Belize to Tikal: Reefs, Rivers & Ruins of The Maya World on National Geographic Quest
Belize to Tikal: Reefs, Rivers & Ruins of The Maya World
Fall under the spell of these seldom-seen wild isles
Remote and enigmatic, the Marquesas are islands that belong to the past. Some of them virtually untouched since the era of European exploration, their isolation has given way to a proud people whose unique Marquesan dialect is a direct link to the ancient Polynesian language of Maohi. Indeed, it is believed locally that the spirits of
Purpose-built to deliver the best possible expedition cruising experience, the National Geographic Quest recently wrapped up her inaugural voyages, spending the summer and early fall exploring the northern reaches of Alaska's Inside Passage and the remote islands and charming towns of the Pacific Northwest. With that noteworthy milestone under her belt, Quest will soon venture south to the tropical coasts of Costa Rica, Panama, and through the Canal to Belize. And as spring arrives she'll return north to make her maiden journey on the Columbia & Snake Rivers.
To build her we turned to Nichols Brothers Boat Builders, the company that built the beloved National Geographic Sea Bird and National Geographic Sea Lion—vessels that, with our regular maintenance schedule and recent refurbishment, have been operating successfully for decades. We are proud she was built entirely in the USA.
Additionally, the Quest cruise ship achieves some other notable firsts. She is the first ship in our fleet voyaging in these geographies with step-out balconies (available in 22 of the 50 spacious cabins), plus 6 sets of connecting cabins perfect for families and groups; and a designated mudroom for expedition gear.
Equipped for comfort and active exploration
Quest comfortably accommodates 100 guests, making her larger than the 62-guest Sea Bird and Sea Lion, but she has the same shallow draft depth, allowing us to navigate the same inner reaches and provide the same intimate experiences of the charismatic regions we explore. Her twin expedition craft landing platforms allow us to rapidly get on and off the ship to take advantage of wildlife sightings and to ensure we maximize our time off the ship exploring. Designed with decades of expedition experience in the region, the vessel also features open decks, generous windows, and specialty tools for exploration—all which bring you closer in to these pristine wilds.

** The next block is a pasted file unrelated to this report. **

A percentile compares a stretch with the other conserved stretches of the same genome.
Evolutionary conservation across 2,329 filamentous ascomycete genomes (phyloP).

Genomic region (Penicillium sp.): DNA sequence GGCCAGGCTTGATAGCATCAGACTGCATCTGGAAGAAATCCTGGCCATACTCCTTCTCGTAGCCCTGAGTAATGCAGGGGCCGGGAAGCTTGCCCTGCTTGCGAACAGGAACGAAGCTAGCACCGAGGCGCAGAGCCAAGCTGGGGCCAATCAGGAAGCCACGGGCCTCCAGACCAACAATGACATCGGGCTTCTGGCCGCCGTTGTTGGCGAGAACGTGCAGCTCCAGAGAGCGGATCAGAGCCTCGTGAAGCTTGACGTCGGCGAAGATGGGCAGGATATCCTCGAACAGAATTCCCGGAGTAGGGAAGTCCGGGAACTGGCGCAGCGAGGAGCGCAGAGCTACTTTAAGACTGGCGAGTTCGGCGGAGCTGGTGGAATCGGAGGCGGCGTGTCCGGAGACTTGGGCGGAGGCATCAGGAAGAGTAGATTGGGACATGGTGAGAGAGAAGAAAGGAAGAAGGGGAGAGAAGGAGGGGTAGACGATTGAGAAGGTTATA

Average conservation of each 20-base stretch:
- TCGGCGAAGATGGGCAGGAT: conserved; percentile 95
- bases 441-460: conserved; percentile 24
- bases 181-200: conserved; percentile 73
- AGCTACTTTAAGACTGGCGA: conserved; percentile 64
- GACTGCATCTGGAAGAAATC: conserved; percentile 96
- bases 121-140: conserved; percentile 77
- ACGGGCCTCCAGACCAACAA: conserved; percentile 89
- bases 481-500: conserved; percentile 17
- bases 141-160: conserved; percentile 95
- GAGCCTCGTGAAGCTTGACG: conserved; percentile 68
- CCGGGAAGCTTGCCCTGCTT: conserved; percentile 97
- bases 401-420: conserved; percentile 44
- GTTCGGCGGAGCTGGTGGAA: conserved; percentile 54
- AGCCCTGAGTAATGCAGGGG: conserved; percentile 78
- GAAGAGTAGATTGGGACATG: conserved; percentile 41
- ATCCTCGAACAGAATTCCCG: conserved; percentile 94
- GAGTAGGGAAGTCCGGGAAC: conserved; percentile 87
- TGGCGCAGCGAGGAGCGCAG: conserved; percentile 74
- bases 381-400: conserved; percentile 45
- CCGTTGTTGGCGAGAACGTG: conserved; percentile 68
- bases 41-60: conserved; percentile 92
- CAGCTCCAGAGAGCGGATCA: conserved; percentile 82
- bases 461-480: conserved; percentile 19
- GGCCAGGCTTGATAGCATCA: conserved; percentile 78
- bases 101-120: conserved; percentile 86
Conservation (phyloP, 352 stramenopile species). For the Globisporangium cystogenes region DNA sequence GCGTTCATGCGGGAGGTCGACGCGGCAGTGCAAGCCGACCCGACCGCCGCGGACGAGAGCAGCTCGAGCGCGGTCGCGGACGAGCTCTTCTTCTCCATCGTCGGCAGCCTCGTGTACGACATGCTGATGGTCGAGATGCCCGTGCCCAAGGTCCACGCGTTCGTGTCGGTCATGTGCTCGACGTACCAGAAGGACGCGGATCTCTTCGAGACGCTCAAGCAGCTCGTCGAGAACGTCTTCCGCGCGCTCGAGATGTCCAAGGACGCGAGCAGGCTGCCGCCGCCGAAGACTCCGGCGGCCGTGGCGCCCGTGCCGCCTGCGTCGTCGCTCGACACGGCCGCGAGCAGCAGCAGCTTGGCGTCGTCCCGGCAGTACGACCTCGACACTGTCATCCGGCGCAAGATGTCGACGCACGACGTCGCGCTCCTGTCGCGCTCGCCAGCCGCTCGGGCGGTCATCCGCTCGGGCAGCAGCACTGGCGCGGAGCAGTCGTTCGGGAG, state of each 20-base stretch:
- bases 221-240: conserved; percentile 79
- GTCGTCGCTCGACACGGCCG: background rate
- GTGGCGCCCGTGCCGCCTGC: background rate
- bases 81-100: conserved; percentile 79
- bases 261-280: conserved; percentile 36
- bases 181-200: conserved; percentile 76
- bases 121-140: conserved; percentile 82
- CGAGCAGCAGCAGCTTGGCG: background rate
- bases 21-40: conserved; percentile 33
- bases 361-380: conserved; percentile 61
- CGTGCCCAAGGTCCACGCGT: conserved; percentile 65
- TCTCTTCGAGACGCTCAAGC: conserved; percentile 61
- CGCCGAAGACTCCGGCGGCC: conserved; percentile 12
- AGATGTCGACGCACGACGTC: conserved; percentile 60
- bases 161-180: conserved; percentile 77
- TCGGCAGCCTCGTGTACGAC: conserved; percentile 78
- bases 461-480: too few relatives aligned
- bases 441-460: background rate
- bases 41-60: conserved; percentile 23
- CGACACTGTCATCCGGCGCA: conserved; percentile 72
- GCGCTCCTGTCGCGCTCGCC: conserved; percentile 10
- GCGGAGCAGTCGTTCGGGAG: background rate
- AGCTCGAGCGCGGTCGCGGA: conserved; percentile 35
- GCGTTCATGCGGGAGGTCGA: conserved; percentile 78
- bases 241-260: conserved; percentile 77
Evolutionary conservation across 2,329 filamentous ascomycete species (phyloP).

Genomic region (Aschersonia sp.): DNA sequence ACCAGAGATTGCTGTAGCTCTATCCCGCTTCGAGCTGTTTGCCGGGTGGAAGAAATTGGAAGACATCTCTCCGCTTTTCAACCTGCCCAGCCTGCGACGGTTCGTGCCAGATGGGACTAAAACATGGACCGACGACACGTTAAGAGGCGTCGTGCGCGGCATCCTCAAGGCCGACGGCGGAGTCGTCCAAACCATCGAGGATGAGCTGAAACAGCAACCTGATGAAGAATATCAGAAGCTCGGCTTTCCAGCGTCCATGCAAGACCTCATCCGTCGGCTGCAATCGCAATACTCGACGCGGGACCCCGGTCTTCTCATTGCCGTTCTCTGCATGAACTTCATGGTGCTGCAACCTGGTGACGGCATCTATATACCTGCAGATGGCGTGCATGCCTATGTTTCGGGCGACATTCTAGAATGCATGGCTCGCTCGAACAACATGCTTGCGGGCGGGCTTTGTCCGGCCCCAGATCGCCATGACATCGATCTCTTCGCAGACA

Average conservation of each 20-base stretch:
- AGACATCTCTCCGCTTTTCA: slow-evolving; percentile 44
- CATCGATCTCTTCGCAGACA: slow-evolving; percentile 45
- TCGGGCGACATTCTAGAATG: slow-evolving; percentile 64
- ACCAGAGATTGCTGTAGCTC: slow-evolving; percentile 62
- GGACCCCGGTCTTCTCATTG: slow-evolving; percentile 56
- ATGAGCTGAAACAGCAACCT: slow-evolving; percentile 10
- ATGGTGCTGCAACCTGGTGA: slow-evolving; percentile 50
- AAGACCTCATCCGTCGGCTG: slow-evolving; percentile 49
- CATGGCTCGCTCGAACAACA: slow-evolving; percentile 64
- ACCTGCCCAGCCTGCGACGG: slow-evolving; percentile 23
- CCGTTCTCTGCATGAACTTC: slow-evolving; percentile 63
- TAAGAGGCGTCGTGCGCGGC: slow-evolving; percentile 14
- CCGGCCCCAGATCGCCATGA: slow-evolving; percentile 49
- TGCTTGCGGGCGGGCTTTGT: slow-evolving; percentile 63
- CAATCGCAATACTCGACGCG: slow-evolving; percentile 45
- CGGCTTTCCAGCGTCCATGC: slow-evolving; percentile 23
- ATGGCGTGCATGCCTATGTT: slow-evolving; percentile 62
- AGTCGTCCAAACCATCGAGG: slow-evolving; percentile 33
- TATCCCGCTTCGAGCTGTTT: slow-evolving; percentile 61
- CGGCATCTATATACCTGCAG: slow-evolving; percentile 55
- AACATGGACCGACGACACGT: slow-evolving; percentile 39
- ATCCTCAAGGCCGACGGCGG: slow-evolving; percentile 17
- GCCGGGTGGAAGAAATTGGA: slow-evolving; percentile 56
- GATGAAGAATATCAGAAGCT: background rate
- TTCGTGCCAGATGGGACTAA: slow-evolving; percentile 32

A commanding view
A common constraint with wildlife viewing on a ship’s bow is that the anchoring gear takes up space and a single level allows only one row of guests to enjoy clean sightlines. Quest’s bow has been uniquely designed with the anchoring gear separated from guest space by a tiered viewing system—this enables multiple rows of guests to line the bow with unobstructed views so you won’t miss a thing. Two stairways on either side of the bow lead to an expansive observation deck one level up for a unique perspective. Or pull up a settee on the Bridge’s designated forward standing area and linger comfortably while wildlife-watching with your naturalists as you enjoy the vantage point that a ship’s bridge provides.
A Lindblad-National Geographic expedition is arguably the most exhilarating overseas adventure travel experience a person can have. Nothing else comes close to approximating its authenticity and all-five-senses engagement. We offer you the world’s ultimate, authentic expedition experience: Discover the planet’s most remarkable places, accompanied by experts able to illuminate all you see, and with cool tools to use to explore up close and personal ...